This is a Young Adult story tackling issues of self-harm and suicide. It is intended for teen readers or older. If you want to read from the beginning, click over to chapter 1.
“We need another fork.” Gabriel arranged the silverware on the table. He was dressed in one of Kassandra’s oversized T-shirts and a pair of Mom’s jeans. They didn’t have any real clothes for him—not in a house of girls.
“Got it.” Kassandra hustled into the kitchen.
The scent of cactus gumbo filled the room. Auntie Jo stirred the pot on the stove.
“You sure it’s going to taste good?” Kassandra frowned as she peered at the brown sauce.
“Trust me child, your stomach won’t be large enough.”
“I’ll take that on faith.” Kassandra took the fork back to the dinner table, placing it at the fourth setting.
Mom swept in, munching on a carrot while typing one-handed on the phone. Maybe texting Comb Over.
Kassandra didn’t know and didn’t care. “We’re eating in fifteen. No phones allowed.”
Mom flashed a look and then retreated to the counter to finish the text message. Kassandra shrugged. As long as Mom stowed the phone before dinner.
“Gabe, come over here.” Auntie Jo backed away from the stove. “I’m in need of some of those muscles.” He headed into the kitchen to help wrestle the massive pot off the burners.
With everyone occupied, Kassandra slipped down the hall, sneakers padding softly on the carpet. She shut the door and plopped on the bed. The Tarot deck only barely fit in the front jean pocket, but she managed to wriggle it out. The same card sat at the top—Fortitude.
“Where did you go?” Kassandra stroked the empty space next to the lion.
Maybe Lindsay had escaped and was wandering the deck. At least Kassandra hoped so. The alternative was a lot more bloody. She wanted to examine every card, to spot Lindsay in one of them, but there wasn’t enough time right now.
The next card lay face down for a reason. Kassandra took a quick peek. Luke was dressed in the red monkey suit, stuck in his stained glass castle. His illustration somehow looked sullen. She flipped him back over. There was nothing he could say worth listening to.
The third card was Death, still showing Dad’s face at the bottom. “I may not be able to bring you back, but at least I can visit.”
Kassandra closed her eyes and summoned up an image the garage. She wanted to focus on something positive, like all those times Dad worked with the table saw or just puttered around. But that wouldn’t be enough. Instead, she focused on the ladder tipped on its side. The yellow rope stretched taut. His feet above the concrete, the laces of one shoe dangling. There was a twinge at her gut. Then a flutter, like wings beating. The air grew colder. Kassandra felt something mash her chest flat. A spike of pain jabbed at her with each breath.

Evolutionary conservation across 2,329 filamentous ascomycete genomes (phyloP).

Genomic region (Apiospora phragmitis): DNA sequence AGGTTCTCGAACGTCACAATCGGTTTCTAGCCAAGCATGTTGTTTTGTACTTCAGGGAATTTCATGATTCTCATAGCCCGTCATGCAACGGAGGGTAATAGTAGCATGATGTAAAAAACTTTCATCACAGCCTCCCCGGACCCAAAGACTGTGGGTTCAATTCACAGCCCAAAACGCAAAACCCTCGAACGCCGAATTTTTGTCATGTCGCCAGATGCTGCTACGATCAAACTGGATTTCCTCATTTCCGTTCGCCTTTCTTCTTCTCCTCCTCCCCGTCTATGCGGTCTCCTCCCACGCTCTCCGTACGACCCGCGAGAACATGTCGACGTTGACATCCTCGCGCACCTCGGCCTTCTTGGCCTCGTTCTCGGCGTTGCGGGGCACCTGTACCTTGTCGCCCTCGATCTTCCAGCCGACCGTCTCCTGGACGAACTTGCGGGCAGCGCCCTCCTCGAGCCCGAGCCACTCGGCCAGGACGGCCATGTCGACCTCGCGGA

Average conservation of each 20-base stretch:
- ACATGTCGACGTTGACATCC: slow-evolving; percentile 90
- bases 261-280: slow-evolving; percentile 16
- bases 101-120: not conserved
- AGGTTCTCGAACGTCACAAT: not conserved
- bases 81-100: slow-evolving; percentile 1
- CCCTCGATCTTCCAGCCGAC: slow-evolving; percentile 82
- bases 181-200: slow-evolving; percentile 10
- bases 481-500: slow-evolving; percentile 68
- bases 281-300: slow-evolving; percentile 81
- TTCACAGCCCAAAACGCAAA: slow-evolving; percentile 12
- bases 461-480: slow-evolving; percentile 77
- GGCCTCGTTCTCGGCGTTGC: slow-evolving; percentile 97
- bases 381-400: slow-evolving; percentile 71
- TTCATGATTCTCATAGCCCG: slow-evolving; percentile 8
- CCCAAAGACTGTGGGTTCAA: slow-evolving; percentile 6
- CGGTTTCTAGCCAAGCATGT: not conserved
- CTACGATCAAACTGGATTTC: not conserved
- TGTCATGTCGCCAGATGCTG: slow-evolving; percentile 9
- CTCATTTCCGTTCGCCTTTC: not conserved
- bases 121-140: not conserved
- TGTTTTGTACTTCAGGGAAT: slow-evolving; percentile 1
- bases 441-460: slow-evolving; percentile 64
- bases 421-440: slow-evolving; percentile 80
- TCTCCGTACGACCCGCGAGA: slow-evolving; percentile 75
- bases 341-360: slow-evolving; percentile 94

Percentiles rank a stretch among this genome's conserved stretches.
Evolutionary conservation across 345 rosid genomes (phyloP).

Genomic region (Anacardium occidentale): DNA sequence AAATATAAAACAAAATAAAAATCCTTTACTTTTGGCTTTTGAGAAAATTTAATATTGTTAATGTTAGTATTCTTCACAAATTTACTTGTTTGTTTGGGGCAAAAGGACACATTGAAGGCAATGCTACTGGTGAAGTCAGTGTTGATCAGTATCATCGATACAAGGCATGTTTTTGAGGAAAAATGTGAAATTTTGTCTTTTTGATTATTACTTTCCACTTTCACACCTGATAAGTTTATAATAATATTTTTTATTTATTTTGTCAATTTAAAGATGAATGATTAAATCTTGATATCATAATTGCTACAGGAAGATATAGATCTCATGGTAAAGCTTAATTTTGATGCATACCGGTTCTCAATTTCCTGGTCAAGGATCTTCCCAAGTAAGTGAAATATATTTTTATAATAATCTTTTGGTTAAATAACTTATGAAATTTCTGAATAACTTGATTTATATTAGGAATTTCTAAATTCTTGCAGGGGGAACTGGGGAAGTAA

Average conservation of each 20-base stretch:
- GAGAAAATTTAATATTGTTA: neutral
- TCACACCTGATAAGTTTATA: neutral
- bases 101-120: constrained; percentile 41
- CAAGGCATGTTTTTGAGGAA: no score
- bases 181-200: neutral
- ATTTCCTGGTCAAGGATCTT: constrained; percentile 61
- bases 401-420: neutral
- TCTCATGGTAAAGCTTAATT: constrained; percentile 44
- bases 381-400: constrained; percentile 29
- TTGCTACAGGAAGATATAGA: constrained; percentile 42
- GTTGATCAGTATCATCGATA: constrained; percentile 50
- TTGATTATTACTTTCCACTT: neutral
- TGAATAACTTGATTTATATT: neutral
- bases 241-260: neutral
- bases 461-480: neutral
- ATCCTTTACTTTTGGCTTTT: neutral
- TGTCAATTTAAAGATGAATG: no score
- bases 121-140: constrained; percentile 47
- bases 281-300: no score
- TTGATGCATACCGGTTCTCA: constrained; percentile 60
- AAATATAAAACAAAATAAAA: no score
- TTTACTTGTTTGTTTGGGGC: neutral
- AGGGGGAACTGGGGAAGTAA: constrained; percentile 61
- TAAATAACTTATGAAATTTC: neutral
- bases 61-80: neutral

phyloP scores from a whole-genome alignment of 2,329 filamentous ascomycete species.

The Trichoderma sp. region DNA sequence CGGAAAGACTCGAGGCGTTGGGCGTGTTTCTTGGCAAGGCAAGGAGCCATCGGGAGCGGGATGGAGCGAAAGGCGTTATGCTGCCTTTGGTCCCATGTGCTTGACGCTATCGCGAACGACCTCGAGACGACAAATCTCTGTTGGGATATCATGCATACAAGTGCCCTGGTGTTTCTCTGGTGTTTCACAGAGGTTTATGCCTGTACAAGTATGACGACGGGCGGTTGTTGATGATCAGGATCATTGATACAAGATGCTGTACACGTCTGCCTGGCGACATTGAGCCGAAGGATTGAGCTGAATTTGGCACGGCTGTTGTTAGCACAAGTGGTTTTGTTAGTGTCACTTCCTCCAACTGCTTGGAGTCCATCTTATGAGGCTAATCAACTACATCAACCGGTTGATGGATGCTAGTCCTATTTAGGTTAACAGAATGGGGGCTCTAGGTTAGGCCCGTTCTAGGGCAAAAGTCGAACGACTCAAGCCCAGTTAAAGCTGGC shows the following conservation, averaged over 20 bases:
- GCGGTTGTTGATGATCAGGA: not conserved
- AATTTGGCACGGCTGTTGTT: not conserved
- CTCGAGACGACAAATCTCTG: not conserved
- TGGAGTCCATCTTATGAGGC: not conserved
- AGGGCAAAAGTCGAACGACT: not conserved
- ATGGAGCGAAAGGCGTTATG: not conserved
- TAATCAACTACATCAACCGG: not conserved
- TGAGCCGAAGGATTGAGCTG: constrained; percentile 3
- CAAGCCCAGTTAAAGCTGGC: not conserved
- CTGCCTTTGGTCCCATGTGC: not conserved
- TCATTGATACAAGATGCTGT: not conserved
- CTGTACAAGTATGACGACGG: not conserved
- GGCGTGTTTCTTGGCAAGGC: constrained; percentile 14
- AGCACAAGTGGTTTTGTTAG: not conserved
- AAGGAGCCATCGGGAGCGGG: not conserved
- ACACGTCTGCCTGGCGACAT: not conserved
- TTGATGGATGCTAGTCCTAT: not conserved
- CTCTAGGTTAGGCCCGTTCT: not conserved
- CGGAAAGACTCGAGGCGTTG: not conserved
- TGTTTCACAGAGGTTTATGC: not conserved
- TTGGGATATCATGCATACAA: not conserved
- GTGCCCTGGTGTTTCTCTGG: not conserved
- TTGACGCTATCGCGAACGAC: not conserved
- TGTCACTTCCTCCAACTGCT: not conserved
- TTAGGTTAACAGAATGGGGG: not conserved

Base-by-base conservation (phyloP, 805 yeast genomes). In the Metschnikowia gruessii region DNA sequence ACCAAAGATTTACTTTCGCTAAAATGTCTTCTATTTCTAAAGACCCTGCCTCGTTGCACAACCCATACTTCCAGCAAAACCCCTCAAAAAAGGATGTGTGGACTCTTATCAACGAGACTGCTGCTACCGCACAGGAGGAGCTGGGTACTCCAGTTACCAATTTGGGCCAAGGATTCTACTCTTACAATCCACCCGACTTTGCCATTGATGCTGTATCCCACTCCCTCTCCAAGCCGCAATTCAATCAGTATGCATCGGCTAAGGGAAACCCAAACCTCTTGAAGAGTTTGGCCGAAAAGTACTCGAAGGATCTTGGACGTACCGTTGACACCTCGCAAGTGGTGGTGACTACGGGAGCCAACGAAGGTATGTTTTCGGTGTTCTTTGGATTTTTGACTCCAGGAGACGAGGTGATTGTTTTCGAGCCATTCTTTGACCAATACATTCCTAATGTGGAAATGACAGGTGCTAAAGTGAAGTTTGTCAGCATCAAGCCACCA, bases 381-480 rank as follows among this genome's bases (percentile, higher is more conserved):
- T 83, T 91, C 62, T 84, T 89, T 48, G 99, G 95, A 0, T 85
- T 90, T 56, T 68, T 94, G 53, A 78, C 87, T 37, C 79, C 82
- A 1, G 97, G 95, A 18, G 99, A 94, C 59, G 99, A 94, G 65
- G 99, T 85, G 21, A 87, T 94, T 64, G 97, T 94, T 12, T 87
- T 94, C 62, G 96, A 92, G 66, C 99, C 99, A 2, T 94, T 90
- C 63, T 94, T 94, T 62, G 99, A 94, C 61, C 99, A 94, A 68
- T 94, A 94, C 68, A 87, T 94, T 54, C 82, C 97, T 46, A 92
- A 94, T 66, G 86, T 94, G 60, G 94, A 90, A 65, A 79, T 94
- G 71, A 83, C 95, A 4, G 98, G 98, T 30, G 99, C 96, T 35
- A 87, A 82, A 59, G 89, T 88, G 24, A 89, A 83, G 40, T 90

Then, all at once, the pressure vanished. She was back. The nightingale flapped over to the workbench. Dad stood at the open garage door, staring out at the grassy meadow. Sunlight streamed in, coloring the concrete floor golden.
He turned and smiled. She ran over and hugged him.
“I waited for you.” Dad gave a final squeeze before letting go. He glanced over a the meadow. “It’s time.”
“No.” Kassandra grabbed his arm, but he shook his head.
“I need to do this.” He gripped the side of her face, one calloused finger rubbing her cheek. “As long as I’m stuck here, you will be too.”
“I risked too much to get you back. Can’t you just enjoy that we’re together?”
“I am.” He wiped a tear from Kassandra’s face. “I made the choice to leave you and Louise. Now I have to see it through.”
The tears gushed down Kassandra’s face. She seized his hand, squeezing hard enough to crush bone. “This isn’t fair.”
“I love you.” Dad somehow managed to pull free. Or maybe Kassandra had let go. She couldn’t tell.
He stepped into the meadow and a burst of warm air washed into the garage. The wind picked up, sending dried leaves spiraling into the air.
Kassandra edged closer, yearning to rush after him.
Part of Dad’s shirt peeled away, transforming into a leaf and fluttering into the meadow. Gradually the color of his skin darkened, turning brown and brittle. Then piece by piece, he was blown away, his body splitting into hundreds of leaves, until only a small brown bird remained.
“Don’t fly away. I still need you.”
The horizon darkened, stained by a massive flock. Their squawks and chirps emanated from across the meadow. Dad’s nightingale hovered for a moment, looking back. Kassandra reached out with one hand, her fingers quivering.
“I won’t ever forget you.”
The bird darted away, flying toward the flock.
Kassandra stood at the edge of the grass, her breath raspy and uneven. Dad’s nightingale shrunk to a black speck among the thousands of other birds.
Finally, she marched to the workbench. The box of razors sat in the same spot as always. Kassandra snatched them up and returned to the meadow. The box felt so small now, like a kid’s toy. She hurled it in. The box flew a long arc and then disappeared in the tall grass.
Kassandra backed up and pressed the button. The garage door shuddered, squealing as it lowered. She kept watching until the last of the sunlight vanished and the door thumped into the concrete. Only her own nightingale remained, staring from the workbench.